e.g. of Life of Brian - it topped channel 4's poll of the hundred greatest comedy films.  And it's very funny.  I've used clips from the first half of the film in sermons to illustrate many ridiculous truths about Christians.  The film does an excellent job of sending up religious people - not as good a job as Jesus does of sending up religious people.  But it's a pretty good effort.  My problem is the ending - it's actually not a comedy, it's a tragedy.  The finale has its hero whistling a wry ditty on the cross.  "Life is quite absurd and death's the final word."  Now it's a fine film.  A funny film.  But in the end it's gallows humour.  In the end, it's just a tragedy.  The problem with the Life of Brian is not that it is a comedy.  The problem is it's not a comedy. Without the resurrection truth of Christianity, the Life of Brian is just one more tragedy sprinkled with gallows humour.  And that's a pretty depressing prospect to be honest.

And Christian faith means hearing the Good News and getting it. Just like you get a joke, you need to get the Good News about Jesus. And faith is what happens when a person understands the Good News as Good News. They have a shocking shift in perceptions and they start to see Jesus in a different light, God in a different light, themselves in a different light, the world, the future, life and death in a different light. It's a shocking shift.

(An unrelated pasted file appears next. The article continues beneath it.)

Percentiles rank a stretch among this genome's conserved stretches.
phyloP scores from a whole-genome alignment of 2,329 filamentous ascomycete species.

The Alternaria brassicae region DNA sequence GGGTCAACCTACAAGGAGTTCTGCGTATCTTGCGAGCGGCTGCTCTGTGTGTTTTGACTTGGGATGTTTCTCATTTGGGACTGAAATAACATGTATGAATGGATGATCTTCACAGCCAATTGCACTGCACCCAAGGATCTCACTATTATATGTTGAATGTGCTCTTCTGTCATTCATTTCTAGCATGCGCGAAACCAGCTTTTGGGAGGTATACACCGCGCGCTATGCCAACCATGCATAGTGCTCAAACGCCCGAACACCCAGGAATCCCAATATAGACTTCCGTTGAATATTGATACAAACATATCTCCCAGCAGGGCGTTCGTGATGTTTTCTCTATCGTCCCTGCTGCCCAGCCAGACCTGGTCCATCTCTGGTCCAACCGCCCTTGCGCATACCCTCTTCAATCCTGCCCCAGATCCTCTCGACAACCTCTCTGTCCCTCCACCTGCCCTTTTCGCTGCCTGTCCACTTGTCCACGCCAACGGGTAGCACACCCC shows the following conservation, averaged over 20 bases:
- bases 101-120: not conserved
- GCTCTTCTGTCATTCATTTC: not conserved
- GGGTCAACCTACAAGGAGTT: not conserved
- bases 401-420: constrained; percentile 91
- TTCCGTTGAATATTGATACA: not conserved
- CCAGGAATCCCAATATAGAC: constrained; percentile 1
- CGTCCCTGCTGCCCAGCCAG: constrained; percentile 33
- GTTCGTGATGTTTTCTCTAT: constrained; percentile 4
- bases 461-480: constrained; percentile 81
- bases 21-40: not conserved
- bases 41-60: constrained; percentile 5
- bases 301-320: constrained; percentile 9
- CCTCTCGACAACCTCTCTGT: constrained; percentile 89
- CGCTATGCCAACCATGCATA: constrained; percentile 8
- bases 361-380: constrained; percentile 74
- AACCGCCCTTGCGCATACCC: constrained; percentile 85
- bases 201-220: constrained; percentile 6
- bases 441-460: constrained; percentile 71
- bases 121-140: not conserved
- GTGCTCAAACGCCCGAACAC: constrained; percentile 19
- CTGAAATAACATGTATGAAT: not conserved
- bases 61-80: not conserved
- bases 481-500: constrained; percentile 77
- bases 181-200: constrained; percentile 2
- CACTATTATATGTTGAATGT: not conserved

And so, in the bible the call to become a Christian is the word "repent." And literally the word repent means "change of mind". It is this shocking shift that happens when you GET the Good News. And the bible says whenever that happens the angels in heaven rejoice. There's laughter all round when people get the Good News. Christianity is comedic.

So the overall plotline of the bible is comedic. But what I want to do with our remaining time is show you how the bible tells this comedic story in a thoroughly comedic way.

Because some of you will be thinking - alright so laughter's allowed at the end, with the happily ever after. But what about now in our broken world full of death and wickedness. Is comedy really a spiritual, godly thing now? Yes. Absolutely.